• The velociraptors The velociraptors are nothing like and much larger than real-life Velociraptor, which was about the size of turkey, and are based on Deinonychus instead — but are, in fact, far too large to be Deinonychus either, as even the largest specimens didn't quite reach a meter of height at the shoulder. However, after filming of the first movie had started, an even larger species than the movie raptors called Utahraptor was discovered. In the years since then, another dromaeosaur has been found matching Jurassic Park's raptors for size, and it lived in roughly the same time and place as the raptor Grant was digging up. It's called Dakotaraptor. Both are still not complete matches, since Utahraptor and Dakotaraptor had feathers (the arm bones of Dakotaraptor even have quill knobs to prove it) unlike the raptors in the book and movie.
    • Jurassic Park III: A two-fold example:
      • The size of Spinosaurus, known by mostly fragmentary remains at the time, was exaggerated in order to make it a more terrible threat than the previous films's Tyrannosaurus. Later findings revealed that Spinosaurus was the largest carnivorous dinosaur of all time.
      • The scene with the Spinosaurus swimming behind a river boat and sneaking on it was recycled from the first book, where a Tyrannosaurus did this on a park's tour barge. It was already known at the time that Spinosaurus was mainly a fish eater but it was believed it stayed on the river margins and captured passing fish like a crane or a grizzly bear. In 2014, it was discovered that Spinosaurus was adapted to swimming to the point of being semiaquatic and having trouble walking on land on two legs.
  • In King Kong (2005), Skull Island apparently has a breed of theropod dinosaurs that developed batlike wings in lieu of feathers. Ten years after the film's release, a real theropod with a similar adaptation (Yi qi) was confirmed to exist, though it still has feathers.
  • In Napoleon Dynamite, the main character doodles "ligers", "a lion-tiger mix, bred for its skills in magic". Since the creature looks nothing like a real one, either the character or the filmmakers were unaware that lions and tigers can breed in captivity and that the hybrids they produce are indeed known as "ligers". People who watched the movie first may believe that reports of ligers are hoaxes because of it. This is addressed in the animated spin-off series, where Napoleon encounters much more realistic ligers that are lazy zoo animals with no magical powers. Except one cub, who is every bit as awesome and magical as Napoleon believes.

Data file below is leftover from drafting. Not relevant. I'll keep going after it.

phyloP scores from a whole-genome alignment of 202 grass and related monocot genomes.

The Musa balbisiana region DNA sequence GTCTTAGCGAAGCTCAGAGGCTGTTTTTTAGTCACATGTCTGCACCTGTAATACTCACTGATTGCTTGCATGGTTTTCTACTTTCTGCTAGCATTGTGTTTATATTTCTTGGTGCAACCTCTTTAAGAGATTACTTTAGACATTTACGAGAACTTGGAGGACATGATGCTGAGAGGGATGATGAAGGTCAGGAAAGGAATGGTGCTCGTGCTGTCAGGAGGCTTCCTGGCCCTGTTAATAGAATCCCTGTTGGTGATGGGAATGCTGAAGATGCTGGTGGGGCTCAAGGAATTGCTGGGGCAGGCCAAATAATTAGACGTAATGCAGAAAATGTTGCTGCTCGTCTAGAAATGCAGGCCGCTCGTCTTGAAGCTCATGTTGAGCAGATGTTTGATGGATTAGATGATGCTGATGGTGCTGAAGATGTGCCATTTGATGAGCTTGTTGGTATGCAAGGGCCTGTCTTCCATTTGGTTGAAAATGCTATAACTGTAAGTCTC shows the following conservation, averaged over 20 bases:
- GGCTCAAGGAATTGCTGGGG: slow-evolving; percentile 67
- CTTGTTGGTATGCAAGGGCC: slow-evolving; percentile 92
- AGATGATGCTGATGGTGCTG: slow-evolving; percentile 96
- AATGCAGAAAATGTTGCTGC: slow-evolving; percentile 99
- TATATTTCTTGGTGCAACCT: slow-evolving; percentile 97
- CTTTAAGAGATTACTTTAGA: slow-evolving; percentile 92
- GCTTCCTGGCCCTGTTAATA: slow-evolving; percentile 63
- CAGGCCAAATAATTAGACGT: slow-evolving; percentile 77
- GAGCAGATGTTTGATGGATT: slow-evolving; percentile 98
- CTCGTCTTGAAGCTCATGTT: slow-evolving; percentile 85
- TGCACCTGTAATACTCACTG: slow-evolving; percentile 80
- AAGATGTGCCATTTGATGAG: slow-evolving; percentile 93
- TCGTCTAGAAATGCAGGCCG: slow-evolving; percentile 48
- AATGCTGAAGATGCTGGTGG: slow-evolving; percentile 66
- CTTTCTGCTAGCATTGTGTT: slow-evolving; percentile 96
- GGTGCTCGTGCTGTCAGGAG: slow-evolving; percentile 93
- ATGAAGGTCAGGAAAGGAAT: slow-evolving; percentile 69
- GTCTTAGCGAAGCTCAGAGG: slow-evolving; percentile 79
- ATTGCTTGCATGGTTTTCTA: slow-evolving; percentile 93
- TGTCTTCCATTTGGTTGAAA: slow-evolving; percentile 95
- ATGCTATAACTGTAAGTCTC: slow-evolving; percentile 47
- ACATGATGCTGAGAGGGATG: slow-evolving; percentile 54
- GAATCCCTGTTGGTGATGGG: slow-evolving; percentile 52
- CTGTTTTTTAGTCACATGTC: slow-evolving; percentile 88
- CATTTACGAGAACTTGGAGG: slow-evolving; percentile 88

• Rebirth of Mothra 3: When Mothra Leo first arrives in the late Cretaceous period, there are a couple glimpses of a Brachiosaurus-like sauropod living alongside Tyrannosaurus and Triceratops, as a seeming case of Anachronism Stew. Years later, it would turn out that titanosaurs (including Alamosaurus, the sauropod that was a contemporary of T. rex) were closely related to brachiosaurs.

    Literature 
  • All Yesterdays: All Your Yesterdays, the fan-made response contains three hypotheticals about extinct animals that later turned up on the fossil record:
    • A filter-feeding anomalocarid, "Cetiocaris", was almost immediately followed by the discovery of Tamisocaris. The discoverers referenced the fictional creature directly when they proposed the name Cetiocaridae for a new clade containing Tamisocaris.
    • The small, tree-climbing, long-fingered scansoriopterygid dinosaurs, which were interpreted at the time as aye-aye like, were speculated to be gliders with membranous wings similar to gliding mammals, but unheard of in dinosaurs. Yi qi, a new scansoripterigid with preserved membrane impressions, was published three years later.
    • The pterosaur Rhamphorhynchus depicted as diving into the water to catch its prey, rather than skim-feeding on the surface. This is now considered the likelier feeding method of most pterosaurs.